Many deem "Virtue" Carole Lombard's best pre-Code film (while "Twentieth Century" was released shortly before the Production Code was strictly enforced in mid-1934, it really belongs in the screwball category). As a streetwalker trying to go straight, only to have her past catch up with her, Carole -- making her first of five films for Columbia -- infuses her character with a toughness rarely evident at her home base of Paramount. Pat O'Brien, as the cabbie who becomes her husband, provides fine support.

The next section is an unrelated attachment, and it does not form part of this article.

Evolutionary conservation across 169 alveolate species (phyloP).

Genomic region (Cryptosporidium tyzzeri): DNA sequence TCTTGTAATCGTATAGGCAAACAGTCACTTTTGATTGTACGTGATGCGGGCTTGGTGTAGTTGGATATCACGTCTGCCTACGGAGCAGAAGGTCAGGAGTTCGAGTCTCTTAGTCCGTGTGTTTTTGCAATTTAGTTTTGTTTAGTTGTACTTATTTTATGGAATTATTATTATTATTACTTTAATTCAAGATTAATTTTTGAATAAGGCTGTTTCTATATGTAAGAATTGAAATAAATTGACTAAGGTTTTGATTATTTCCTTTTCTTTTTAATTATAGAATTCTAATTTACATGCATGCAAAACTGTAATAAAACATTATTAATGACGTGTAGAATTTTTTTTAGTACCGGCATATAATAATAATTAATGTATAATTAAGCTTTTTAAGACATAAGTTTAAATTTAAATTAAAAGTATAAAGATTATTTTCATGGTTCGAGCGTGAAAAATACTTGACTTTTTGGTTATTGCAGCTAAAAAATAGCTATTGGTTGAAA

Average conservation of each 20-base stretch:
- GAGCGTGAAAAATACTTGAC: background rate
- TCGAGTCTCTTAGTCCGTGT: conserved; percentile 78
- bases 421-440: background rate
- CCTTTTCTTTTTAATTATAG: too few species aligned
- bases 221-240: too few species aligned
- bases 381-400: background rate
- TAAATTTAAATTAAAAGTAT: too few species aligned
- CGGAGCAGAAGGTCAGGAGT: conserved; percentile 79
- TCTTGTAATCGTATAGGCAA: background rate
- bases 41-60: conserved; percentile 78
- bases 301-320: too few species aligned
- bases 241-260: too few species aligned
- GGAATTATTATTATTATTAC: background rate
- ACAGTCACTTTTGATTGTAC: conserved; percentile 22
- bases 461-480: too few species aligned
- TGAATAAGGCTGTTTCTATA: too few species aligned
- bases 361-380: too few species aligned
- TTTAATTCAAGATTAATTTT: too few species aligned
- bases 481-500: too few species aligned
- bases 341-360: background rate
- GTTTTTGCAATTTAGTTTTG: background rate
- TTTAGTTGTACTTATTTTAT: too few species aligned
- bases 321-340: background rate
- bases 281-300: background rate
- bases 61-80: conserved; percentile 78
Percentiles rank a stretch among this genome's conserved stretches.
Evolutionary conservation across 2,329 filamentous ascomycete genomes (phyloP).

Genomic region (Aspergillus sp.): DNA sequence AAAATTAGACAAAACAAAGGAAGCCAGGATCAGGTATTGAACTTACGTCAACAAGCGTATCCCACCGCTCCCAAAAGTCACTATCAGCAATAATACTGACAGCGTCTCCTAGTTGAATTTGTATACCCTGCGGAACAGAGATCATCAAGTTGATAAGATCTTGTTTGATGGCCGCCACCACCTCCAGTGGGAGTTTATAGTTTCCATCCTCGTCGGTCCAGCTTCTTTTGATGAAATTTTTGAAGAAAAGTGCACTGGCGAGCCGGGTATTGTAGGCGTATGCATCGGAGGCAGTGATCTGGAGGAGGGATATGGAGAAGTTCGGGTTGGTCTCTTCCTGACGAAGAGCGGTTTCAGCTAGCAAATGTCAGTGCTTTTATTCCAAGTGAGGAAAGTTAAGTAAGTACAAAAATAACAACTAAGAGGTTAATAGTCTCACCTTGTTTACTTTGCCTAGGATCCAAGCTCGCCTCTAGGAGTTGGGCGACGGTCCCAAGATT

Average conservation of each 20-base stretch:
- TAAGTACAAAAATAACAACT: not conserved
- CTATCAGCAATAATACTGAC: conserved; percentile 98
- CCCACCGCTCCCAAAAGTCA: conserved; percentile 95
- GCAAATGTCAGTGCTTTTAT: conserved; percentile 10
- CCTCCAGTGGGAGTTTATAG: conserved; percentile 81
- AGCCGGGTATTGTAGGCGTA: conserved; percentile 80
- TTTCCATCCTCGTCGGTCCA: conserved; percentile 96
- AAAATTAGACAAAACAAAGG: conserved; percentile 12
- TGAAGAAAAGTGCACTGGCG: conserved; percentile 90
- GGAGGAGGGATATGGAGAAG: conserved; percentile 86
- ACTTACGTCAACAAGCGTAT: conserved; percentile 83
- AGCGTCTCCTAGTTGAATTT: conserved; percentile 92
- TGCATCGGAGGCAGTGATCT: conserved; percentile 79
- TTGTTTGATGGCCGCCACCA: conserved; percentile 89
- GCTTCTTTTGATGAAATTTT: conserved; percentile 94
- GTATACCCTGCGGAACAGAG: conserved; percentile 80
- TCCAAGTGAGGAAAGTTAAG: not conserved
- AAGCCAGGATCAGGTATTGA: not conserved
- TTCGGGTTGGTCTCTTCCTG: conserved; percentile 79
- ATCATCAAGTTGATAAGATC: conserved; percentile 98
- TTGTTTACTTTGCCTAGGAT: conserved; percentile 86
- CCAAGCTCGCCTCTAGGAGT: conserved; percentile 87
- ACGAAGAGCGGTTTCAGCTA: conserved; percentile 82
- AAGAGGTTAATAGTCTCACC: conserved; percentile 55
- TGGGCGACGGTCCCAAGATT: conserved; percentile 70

But fans of the film have long wondered about its beginning, where we hear a judge order Lombard's character out of New York for prostitution. Note the phrase "we hear" -- we don't see anything on screen aside from darkness. Was this intentional, or was the scene filmed and then (visually) cut out?
Proponents of the latter theory now have ammunition. A lobby card apparently showing the scene has surfaced:
The image, obviously hand-tinted, shows Carole's Mae in the center, directly above the pitcher of water at the judge's table. But was this actually filmed and then cut, or was it posed to create a lobby card? That's the question.
A slight correction: Methot didn't marry Bogart until 1938.